Singer Robert Fleischman will not take part in Vinnie Vincent's rescheduled comeback shows that were just moved from Memphis in December to Nashville on February 8 and 9.
Fleischman was the singer in the first iteration of the Vinnie Vincent Invasion from 1984 - 1986, Vincent's first and most legitimate shot at parlaying his association with KISS into a free-standing career.
But Fleischman, who is also a former member of Journey, recently announced that he dropped out of the would-be reunion with Vincent after he started getting flashbacks to the end of his first tenure with the mercurial virtuoso guitarist.
"I think a lot of you know my history with Mr. Vincent [has] been a rollercoaster or two," Fleischman wrote in a Facebook post.
He explained that "things were not feeling good on the business side...again" and that Vincent's management made him a paltry offer. But that wasn't all.
Fleischman also cited what he called "poor organization," saying he was hardly in contact with anyone from Vincent's team about the gigs since agreeing to take part. He wagged his finger at Vincent's promoter for the way the Memphis shows were canceled earlier this month, noting that they had known "some time ago it wasn't going to happen."
He says he lost money by having to cancel his travel arrangements so soon before the shows, and he was also more than a little hurt to see he was apparently demoted on the new bill, which advertised drummer Carmine Appice and bassist Tony Franklin as being part of the "all star band. Fleischman noted that his name was relegated to "tiny little letters which would take a microscope to read."
"[After] that I said to myself, 'I'm not going down this road again,'" Fleischman said. "...[U]nfortunately some people don't learn from their past. Well, I do. I'm not going to hop on that train ever again."
Below the statement, Fleischman included what he said was the text message he sent Vincent informing him of his resignation.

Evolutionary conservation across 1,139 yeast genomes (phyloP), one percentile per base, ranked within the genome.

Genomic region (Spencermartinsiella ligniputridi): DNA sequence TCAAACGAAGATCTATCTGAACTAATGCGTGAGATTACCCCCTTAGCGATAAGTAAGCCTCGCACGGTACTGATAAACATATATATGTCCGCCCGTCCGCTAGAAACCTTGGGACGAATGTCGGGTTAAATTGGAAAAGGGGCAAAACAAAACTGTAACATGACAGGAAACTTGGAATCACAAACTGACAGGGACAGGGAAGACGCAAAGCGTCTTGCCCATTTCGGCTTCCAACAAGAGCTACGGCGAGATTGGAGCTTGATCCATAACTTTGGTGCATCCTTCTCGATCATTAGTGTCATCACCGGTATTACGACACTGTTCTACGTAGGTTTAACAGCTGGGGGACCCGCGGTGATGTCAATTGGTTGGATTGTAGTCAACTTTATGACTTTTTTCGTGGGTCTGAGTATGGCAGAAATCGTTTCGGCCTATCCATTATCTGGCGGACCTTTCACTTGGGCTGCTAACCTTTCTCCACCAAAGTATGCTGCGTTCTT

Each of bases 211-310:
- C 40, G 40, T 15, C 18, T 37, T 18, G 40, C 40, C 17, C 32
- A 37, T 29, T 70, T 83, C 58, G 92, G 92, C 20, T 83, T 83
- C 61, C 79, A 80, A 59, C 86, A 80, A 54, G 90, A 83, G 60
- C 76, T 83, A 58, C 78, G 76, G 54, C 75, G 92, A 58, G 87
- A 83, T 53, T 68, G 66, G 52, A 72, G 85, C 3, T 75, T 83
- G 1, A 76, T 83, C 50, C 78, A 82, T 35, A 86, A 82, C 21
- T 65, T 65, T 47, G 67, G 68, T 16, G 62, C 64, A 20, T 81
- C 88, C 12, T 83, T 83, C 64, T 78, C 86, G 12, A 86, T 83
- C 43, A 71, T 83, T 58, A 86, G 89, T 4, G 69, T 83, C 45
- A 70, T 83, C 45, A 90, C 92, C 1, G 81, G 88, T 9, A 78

Fleischman confirmed in the comments below the post that his text went unanswered. He also expressed agreement with one commenter who described the shows falling apart as Vincent being "back to his usual BS."
Vincent's former Kiss collaborator and band mate Gene Simmons suggested in an interview this summer that he doubts Vincent will successfully relaunch his career.
"There's something called the classic failure mechanism, which I was told by doctors and everything — I'm not saying he is one," Simmons said at the time when asked about Vincent's attempt to trademark the name "Vinnie Vincent's Kiss." "But there are people who simply cannot handle when things are starting to go their way — success — so they torpedo it by making stupid decisions to make sure they don't succeed, so they can deal with that."
Vincent's plan for his comeback has publicly changed several times.
In his initial announcement, the show was described as a true solo gig with Kiss's former Ankh warrior singing and playing songs from his career on acoustic guitar and telling stories about the old days.
It's understandable that adding the vaunted "full shred" set would complicate matters; Vincent needed to find a band and rehearse it to his high standards, all while making appearances at conventions around the country.
The guitarist says all tickets purchased for the postponed shows will be honored at the February dates.
While tickets are on sale now, the new venue has still not been named.
Photo: Getty Images